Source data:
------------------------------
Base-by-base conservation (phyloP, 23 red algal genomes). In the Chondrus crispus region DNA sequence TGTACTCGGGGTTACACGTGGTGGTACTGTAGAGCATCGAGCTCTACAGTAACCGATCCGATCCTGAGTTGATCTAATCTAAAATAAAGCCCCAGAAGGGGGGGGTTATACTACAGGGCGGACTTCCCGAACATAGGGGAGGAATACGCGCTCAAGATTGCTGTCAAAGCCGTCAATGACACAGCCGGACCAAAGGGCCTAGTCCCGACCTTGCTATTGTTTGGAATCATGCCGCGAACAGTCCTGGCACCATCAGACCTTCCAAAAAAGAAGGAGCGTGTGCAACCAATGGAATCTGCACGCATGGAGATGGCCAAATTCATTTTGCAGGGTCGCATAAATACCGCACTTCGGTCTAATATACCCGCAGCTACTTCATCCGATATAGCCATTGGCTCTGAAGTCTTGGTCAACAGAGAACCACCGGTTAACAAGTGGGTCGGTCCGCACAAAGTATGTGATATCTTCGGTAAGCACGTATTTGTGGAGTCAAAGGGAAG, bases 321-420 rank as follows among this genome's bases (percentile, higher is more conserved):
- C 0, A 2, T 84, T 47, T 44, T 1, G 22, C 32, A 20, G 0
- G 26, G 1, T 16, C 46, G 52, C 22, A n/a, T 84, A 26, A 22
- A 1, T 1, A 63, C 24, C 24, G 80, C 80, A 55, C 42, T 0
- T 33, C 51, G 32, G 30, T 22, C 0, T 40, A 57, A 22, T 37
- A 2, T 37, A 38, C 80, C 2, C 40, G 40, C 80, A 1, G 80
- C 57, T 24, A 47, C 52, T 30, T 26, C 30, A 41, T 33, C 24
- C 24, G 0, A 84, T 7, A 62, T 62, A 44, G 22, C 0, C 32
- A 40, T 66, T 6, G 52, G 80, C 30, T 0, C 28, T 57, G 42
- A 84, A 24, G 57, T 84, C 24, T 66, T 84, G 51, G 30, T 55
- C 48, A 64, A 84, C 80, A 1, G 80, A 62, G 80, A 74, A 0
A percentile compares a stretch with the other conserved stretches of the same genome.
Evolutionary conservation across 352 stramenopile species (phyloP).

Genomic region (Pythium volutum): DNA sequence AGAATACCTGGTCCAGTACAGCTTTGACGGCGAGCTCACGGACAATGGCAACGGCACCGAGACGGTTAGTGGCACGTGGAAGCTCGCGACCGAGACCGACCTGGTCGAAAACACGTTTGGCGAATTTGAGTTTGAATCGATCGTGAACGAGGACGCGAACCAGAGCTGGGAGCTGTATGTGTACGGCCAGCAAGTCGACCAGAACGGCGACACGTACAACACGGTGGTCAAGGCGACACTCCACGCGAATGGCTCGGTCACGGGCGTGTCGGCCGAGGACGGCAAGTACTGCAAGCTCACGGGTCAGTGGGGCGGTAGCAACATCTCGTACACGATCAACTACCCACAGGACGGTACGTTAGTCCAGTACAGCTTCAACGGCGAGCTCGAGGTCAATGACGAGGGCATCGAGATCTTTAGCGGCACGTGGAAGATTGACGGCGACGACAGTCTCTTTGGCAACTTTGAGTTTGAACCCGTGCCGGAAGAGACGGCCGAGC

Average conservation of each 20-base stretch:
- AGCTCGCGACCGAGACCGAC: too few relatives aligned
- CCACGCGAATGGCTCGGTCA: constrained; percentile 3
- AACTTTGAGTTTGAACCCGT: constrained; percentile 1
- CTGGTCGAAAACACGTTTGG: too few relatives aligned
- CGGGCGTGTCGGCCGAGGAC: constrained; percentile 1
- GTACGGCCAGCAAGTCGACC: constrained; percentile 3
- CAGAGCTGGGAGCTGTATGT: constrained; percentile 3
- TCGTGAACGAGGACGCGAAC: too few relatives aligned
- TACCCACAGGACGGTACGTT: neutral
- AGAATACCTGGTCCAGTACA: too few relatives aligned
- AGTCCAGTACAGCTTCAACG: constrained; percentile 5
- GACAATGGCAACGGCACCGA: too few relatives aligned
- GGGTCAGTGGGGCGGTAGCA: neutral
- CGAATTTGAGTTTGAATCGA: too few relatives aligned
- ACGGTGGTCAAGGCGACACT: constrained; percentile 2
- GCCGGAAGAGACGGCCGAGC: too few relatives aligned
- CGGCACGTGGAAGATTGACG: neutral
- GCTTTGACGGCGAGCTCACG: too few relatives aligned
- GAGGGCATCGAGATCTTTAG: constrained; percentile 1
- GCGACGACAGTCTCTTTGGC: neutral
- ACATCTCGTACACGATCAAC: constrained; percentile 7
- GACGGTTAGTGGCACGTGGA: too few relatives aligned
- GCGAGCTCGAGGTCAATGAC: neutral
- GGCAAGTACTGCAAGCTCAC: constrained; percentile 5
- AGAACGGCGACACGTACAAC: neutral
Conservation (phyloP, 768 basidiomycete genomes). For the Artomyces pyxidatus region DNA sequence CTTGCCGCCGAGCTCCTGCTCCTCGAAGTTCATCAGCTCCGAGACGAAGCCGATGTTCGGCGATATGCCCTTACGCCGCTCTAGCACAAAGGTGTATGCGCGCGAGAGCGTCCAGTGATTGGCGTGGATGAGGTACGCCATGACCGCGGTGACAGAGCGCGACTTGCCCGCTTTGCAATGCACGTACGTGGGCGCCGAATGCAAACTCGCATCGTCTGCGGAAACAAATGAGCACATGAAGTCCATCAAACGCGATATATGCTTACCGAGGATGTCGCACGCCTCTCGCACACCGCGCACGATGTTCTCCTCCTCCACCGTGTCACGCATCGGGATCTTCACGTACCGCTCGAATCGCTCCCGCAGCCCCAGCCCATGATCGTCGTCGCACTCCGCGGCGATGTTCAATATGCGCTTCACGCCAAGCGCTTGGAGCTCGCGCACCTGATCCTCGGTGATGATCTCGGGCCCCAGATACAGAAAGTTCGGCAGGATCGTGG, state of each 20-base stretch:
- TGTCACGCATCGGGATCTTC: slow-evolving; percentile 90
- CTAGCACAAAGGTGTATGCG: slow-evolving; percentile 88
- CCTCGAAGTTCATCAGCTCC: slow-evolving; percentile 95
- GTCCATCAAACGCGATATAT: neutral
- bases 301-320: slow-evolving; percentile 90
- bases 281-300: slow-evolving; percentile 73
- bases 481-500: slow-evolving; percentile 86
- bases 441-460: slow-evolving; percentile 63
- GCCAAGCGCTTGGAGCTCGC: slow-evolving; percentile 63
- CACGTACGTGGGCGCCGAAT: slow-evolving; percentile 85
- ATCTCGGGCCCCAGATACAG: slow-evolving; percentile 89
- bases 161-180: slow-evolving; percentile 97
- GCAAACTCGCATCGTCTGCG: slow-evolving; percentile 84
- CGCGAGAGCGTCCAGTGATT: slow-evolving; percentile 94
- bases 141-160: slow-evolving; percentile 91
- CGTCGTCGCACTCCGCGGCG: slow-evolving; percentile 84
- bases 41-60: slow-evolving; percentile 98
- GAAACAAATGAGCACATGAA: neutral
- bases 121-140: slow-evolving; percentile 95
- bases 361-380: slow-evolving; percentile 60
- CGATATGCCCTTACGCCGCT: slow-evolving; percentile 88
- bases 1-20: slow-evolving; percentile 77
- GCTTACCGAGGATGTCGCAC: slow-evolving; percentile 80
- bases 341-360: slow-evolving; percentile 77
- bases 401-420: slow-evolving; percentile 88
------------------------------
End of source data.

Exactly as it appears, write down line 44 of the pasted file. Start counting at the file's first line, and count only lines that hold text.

- CCTCGAAGTTCATCAGCTCC: slow-evolving; percentile 95